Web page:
Background: National guidelines advice self measurement of peak flow variability as a diagnostic tool for asthma. However, its actual value for this purpose remains controversial.
Patients and methods: 219 persons were recruited by 14 general practitioners after they presented themselves for the first time with symptoms suspicious of obstructive airway disease. They were asked to measure and record peak expiratory flow (PEF) three times daily for two weeks. PEF variability was calculated with three different indices and compared to the post bronchodilator FEV (1) response or methacholine inhalation challenge.
Results: 132 (60.3 %) patients completed the peak flow diary. 60 (45.5 %) of them were found to have asthma. But the sensitivity, specificity and predictive values of PEF variability were low. The number of daily measurements did not enhance diagnostic accuracy. Variation of the cut-off value (PEF variability > 25 %) increased the probability for asthma to 77.8 %. However, only one out of six had PEF variability > 25 %. None of the three methods sufficed to rule out asthma.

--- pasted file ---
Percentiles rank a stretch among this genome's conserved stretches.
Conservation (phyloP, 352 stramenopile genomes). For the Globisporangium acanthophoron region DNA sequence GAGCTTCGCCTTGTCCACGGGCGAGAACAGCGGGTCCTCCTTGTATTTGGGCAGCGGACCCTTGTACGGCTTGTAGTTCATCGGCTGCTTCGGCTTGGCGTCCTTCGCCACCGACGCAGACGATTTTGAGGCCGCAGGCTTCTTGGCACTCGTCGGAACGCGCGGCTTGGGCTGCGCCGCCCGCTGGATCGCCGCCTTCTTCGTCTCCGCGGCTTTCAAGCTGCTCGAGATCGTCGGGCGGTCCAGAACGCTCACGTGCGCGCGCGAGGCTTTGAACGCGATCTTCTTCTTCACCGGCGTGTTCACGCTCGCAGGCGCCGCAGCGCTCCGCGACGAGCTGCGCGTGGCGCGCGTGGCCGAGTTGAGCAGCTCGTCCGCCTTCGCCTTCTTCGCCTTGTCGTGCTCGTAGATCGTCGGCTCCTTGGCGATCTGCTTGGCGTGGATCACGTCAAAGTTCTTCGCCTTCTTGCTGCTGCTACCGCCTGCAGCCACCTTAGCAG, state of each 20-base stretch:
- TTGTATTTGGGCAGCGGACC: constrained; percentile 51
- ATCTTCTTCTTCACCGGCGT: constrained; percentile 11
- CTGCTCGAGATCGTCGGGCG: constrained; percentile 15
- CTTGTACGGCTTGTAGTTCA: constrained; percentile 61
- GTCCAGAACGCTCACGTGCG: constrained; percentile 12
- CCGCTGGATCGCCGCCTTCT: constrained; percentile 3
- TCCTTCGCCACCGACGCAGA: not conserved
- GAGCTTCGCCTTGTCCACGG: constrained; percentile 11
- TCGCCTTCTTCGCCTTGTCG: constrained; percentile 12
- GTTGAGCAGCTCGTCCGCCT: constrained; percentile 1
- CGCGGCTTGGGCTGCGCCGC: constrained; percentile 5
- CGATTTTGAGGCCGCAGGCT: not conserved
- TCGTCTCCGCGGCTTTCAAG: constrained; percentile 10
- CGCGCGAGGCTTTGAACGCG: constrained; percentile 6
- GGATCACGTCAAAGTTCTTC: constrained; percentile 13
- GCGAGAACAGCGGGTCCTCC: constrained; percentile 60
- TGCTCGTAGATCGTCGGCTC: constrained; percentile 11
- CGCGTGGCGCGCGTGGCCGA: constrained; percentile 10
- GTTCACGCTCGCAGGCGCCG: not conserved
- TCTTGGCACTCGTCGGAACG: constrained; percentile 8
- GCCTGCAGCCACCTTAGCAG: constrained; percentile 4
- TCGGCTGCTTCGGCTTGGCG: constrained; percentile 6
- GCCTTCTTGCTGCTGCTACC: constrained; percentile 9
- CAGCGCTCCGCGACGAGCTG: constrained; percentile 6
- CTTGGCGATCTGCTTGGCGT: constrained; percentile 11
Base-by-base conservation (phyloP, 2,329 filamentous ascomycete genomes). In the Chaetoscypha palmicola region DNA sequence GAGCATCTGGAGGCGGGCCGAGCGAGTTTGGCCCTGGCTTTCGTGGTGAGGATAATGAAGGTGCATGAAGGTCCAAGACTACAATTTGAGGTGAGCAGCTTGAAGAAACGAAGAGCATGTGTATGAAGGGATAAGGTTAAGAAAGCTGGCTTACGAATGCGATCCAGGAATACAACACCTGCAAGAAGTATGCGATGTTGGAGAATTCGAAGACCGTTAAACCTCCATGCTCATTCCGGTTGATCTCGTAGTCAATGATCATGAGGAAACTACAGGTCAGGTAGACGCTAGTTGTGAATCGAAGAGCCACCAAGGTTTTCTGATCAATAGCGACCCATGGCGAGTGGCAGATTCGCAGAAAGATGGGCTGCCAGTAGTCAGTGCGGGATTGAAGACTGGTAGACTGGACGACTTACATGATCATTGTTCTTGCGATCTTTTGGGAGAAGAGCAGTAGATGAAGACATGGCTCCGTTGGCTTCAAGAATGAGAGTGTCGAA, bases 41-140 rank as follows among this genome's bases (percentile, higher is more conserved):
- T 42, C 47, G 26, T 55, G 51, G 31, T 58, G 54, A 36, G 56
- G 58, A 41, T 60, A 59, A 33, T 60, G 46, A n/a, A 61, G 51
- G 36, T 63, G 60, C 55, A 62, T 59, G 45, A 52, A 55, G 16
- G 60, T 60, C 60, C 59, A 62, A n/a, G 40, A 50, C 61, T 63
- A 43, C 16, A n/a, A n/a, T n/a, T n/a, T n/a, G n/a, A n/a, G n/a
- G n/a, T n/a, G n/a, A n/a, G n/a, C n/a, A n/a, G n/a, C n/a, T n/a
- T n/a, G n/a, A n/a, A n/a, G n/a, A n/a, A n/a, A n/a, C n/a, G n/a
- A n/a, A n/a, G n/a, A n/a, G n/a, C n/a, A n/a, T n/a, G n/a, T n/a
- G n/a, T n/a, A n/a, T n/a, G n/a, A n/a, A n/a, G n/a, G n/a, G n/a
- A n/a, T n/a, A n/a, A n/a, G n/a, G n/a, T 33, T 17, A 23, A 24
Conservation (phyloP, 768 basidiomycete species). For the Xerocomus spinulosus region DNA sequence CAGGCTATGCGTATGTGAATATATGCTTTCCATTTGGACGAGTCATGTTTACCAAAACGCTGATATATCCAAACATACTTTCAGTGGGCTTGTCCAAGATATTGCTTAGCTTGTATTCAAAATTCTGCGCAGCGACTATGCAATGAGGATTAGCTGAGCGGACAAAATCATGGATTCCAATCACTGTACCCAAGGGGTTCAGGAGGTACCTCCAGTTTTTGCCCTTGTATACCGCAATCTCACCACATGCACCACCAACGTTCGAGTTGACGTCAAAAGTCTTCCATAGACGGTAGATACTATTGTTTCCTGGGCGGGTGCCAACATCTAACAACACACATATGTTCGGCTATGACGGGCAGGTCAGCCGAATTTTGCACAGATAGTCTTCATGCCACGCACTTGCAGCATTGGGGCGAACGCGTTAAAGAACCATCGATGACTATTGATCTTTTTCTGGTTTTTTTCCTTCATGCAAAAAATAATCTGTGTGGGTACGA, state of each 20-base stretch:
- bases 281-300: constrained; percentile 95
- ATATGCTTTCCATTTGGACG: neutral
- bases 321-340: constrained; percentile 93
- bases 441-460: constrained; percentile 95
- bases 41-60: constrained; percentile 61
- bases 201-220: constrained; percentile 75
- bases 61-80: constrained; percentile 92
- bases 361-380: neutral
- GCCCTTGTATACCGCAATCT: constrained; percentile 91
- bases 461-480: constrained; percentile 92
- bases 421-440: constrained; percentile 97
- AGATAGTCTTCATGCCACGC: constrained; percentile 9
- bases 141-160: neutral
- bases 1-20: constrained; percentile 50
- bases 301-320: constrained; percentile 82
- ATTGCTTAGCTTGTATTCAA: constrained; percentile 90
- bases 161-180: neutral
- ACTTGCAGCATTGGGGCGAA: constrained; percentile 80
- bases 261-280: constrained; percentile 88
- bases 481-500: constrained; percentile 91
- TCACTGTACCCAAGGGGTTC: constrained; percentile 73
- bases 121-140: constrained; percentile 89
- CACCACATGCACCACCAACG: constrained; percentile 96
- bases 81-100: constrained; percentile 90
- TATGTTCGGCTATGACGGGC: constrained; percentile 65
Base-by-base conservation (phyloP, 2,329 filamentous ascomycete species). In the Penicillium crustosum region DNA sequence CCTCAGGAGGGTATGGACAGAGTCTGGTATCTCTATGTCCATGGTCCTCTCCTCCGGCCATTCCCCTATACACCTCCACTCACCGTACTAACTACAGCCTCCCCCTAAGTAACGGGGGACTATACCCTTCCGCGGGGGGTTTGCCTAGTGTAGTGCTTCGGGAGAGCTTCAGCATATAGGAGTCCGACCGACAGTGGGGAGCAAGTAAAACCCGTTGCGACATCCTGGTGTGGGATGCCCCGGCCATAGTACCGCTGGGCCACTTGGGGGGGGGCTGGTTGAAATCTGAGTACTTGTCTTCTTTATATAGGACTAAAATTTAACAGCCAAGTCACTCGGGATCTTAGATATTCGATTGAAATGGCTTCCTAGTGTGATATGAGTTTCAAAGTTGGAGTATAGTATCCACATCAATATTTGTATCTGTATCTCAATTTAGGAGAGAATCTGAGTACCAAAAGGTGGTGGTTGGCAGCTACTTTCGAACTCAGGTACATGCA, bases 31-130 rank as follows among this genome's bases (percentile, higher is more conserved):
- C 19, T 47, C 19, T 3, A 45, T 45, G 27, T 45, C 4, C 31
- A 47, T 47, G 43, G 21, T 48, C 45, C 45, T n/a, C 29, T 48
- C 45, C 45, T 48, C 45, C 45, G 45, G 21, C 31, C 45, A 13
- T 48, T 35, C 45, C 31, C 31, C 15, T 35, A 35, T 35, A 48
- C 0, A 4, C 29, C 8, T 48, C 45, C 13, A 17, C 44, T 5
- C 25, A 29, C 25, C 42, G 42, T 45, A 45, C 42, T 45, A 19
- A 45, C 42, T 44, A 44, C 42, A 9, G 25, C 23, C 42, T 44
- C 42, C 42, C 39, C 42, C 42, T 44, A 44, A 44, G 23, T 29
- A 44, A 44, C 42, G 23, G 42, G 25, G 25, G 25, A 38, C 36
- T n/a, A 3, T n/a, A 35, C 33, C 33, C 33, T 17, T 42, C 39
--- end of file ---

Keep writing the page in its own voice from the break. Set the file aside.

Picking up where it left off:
Conclusion: The diagnostic accuracy of PEF variability was low. Thus, in case of inconclusive spirometric results in general practice bronchial provocation remains an essential tool for diagnosing asthma. Diagnostic algorithms, as recommended by national guidelines, should be reconsidered in relation to the diagnostic value of peak flow variability.
Copyright Georg Thieme Verlag KG Stuttgart . New York.